EU-US wedge thwarts efforts in Latin America
EU-US wedge thwarts efforts in Latin America
Landmark Amazon Summit Needs to Grapple with Crime as well as Climate
Landmark Amazon Summit Needs to Grapple with Crime as well as Climate
Op-Ed / Latin America & Caribbean 2 minutes

EU-US wedge thwarts efforts in Latin America

IN THE era of eastward enlargement and the fight against terrorism, Latin America does not figure highly on the foreign policy agendas of the EU and its member states. Not even Spain, with its historic connection and cultural affinity to Spanish-speaking Latin America, is a big player in the region today.

In addition, a number of issues, such as anti-narcotics policy in the Andes, have driven a wedge between Europe and the United States. This is making it more difficult for European policymakers to assert themselves with different approaches to grave socioeconomic, ecological and security problems in a region perceived by the US to constitute its sphere of influence.

The EU and its member states are not exactly absent in Latin America. German automobile manufacturers, for example, continue to have large interests in Brazil and Mexico. Spanish telecommunication companies have forcefully entered Latin American markets. The EU is the single largest humanitarian aid donor in war-torn Colombia, where it has set up a number of “peace laboratories”, designed to build and strengthen civil society to withstand pressure from the insurgents and paramilitaries, and to support conflict resolution practices at local level. Human rights have for a long time been a crucial element of EU policy in Latin America.

Large European countries, such as the UK, France and Germany, also run cultural institutions (such as the British Council, Maison Française and Goethe Institut) across the region, and the German political foundations are to be found in almost all Latin American countries.

However, the UK is the only European country today emphasizing the importance of actively supporting – with security advice and training – the Colombian government of Alvaro Uribe, engaged in a frontal war with the left-wing insurgencies.

Still, nowhere does this level of cooperation and aid even come close to that of the US. This basic and important fact is also reflected in the ongoing bilateral trade negotiations between the US government and the governments of Colombia, Ecuador and Peru – all three members of the Community of Andean Nations (CAN) along with Bolivia and Venezuela. There is also the wider US-led initiative to create the Free Trade Area of the Americas (FTAA) by the end of 2005.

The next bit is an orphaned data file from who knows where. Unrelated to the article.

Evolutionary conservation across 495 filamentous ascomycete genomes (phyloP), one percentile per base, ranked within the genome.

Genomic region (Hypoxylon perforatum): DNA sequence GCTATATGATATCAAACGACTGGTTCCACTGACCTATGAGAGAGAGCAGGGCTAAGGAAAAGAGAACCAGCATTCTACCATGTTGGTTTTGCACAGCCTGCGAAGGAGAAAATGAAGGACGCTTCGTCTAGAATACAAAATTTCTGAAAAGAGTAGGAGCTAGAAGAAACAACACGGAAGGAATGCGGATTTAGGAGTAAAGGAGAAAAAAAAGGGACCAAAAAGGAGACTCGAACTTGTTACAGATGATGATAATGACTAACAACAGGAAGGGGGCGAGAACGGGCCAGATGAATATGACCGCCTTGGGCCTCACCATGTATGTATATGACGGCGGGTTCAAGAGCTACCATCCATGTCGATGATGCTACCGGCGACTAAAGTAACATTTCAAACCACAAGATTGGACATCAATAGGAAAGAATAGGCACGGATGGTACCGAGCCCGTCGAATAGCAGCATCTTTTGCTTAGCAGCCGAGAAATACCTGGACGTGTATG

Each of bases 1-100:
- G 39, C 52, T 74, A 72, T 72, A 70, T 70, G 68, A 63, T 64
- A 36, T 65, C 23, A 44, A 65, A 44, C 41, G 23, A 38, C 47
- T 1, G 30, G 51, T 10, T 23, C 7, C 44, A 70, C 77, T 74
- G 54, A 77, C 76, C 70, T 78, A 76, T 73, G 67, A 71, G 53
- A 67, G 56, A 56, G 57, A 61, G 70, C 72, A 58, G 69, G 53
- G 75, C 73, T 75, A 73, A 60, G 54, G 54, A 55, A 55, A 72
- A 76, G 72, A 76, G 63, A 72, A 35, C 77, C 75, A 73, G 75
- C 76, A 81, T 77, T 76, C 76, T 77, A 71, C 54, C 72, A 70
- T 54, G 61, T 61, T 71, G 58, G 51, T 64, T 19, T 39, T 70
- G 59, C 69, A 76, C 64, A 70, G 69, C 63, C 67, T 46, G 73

The EU has been faithful to its approach of engaging in trade negotiations with Latin America on a region-to-region basis. Thus far, it has been unable to establish an Association Agreement with the CAN, and as yet, it still has not finalized the more advanced Association Agreement negotiations with Mercosur (encompassing Argentina, Brazil, Paraguay and Uruguay). It appears that given the manifold and deep-seated problems Andean integration faces, it is unlikely the EU will succeed in reaching an Association Agreement with its Andean partners in the medium term.

But the problems of the Andean region call for a regional approach and the EU is well placed to bring in its experience and expertise. The lessons the EU learned through its own consolidation process could help the five Andean nations reach a much deeper level of political, economic and functional integration. In such an endeavour, it would be advisable to analyse the role Brazil could play beyond its own borders and beyond Mercosur in the Latin American context. Since President Luis Inacio Lula da Silva came into office in January 2003, Brazil has assumed a more assertive foreign policy role in the region, aiming at counter-balancing US policy in Latin America.

Without giving up its own approach of region-to-region cooperation with the CAN, Mercosur and other regional blocs in Latin American, the EU and its member states should consider engaging in dialogue with Brazil about the future of Latin America and its position in the world. Such an initiative should not come at the expense of confrontation with the US.

Europe’s aim ought to be to do more in Latin America without putting a strain on transatlantic relations but, at the same time, contributing to overcoming the

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